Posted by Russell Daniels on January 26, 2021 at 2:32 PM
Testimony of Jeremy Gruber, Senior VP, Open Primaries
Virginia House Privileges and Elections - Election Administration Subcommittee
January 26, 2021
My name is Jeremy Gruber and I am the Senior Vice President of Open Primaries. Open Primaries is a national, non-profit election reform organization dedicated to more inclusive election systems.
We stand in strong opposition to HB 2278 which would restrict voter choice and give legal authority to close the state’s primary elections to the state’s Republican and Democratic Parties.
The use of voter registration rules in the United States is not limited to combating fraud and ensuring administrative efficiencies. It is also widely used as a tool to suppress the vote. Regardless of intent, that would be its effect if HB 2278 were to pass.
Virginia is currently one of twenty states that use nonpartisan voter registration along with running Republican and Democratic primary elections. In Virginia, you are registered with the state as a voter-not a member of a private political party. That means that every voter-regardless of their personal political beliefs- is given full choice in each election cycle to choose a ballot of the party of their choice. Virginia’s primary elections are publicly funded by the taxpayers after all.
If Virginia were to adopt the type of partisan voter registration envisioned by HB 2278, two things would happen. First, it would require voters, as part of the registration process, to declare a political affiliation or no political affiliation at all to the state of Virginia. Parties are private political organizations, why should the state be collecting such information as part of the process of voting? There’s only one reason. To force such voters into silos that restrict their choices at the ballot box. No longer would Virginia voters be able to vote for who they think is the best candidate. Registered Republicans would only be able to vote for Republicans and Democrats for Democrats. We are at a moment in Virginia, and the country as a whole, where hyper partisanship is tearing at the very fabric of our society-why would the state of Virginia want to adopt legislation to exacerbate those divides?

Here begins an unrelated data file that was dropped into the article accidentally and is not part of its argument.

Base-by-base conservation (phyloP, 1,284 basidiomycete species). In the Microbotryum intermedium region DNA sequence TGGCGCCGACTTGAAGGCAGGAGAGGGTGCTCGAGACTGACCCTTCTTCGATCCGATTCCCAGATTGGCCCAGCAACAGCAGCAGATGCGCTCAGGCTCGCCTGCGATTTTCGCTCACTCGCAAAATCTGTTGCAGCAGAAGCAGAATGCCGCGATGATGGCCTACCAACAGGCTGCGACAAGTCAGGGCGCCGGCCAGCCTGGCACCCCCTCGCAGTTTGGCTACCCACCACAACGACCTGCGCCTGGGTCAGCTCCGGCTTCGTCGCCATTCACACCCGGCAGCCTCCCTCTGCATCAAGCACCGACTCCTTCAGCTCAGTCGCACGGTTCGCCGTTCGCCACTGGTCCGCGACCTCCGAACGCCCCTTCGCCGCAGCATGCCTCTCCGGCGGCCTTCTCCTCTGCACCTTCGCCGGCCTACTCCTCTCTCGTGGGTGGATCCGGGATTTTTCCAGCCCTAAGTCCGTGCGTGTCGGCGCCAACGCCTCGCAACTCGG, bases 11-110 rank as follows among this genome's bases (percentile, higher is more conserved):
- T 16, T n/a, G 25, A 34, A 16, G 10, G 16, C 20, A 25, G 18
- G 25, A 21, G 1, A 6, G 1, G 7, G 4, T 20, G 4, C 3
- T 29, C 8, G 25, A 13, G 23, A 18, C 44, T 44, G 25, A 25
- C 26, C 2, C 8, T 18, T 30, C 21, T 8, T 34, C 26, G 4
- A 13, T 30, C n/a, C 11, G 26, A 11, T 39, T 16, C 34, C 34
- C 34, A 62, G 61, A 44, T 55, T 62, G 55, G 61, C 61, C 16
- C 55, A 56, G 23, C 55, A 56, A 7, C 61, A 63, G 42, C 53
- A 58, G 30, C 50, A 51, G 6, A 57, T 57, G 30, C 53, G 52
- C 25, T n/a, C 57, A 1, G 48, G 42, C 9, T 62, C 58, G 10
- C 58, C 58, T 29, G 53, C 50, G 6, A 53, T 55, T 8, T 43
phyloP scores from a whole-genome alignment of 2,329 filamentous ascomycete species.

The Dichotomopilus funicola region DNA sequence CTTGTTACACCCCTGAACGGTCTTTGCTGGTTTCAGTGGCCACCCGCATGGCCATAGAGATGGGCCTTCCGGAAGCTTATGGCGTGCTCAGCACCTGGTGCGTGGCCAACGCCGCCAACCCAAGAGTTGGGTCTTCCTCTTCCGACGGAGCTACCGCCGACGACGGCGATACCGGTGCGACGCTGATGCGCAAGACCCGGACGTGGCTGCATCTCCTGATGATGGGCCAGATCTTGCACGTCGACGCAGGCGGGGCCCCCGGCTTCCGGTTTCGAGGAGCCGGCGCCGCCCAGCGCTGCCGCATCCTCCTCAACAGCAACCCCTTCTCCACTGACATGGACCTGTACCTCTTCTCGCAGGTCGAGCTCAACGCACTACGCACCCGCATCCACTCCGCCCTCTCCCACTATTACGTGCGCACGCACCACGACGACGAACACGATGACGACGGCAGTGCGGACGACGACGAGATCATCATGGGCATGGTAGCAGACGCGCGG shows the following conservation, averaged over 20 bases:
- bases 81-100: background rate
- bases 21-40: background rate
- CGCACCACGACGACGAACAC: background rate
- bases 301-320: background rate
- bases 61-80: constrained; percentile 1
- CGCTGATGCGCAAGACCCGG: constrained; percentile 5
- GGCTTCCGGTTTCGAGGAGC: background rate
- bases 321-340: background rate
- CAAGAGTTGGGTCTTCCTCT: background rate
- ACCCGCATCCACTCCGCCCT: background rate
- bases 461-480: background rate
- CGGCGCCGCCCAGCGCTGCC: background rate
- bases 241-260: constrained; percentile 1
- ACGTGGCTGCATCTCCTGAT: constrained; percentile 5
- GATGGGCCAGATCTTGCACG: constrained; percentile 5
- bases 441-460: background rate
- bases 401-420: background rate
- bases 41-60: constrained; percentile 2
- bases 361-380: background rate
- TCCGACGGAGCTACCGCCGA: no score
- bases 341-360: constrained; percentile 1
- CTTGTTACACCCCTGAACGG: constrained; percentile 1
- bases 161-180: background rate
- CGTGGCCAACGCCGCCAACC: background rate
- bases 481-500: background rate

Second, and even worse, is the effect HB 2278 would have on the state’s large and growing base of independent voters. A record number of voters identify as independent in Virginia and across the country-they are rapidly becoming larger than either the Republican or Democratic Parties. That includes over 50% of young people-Millenials and Gen-Zers-who are now the largest group of voters by age in the country. Today, they enjoy full equality with the state’s voters who identify with one or the other major political parties.
HB 2278 would dramatically change that and start a process to disenfranchise millions of independent Virginians.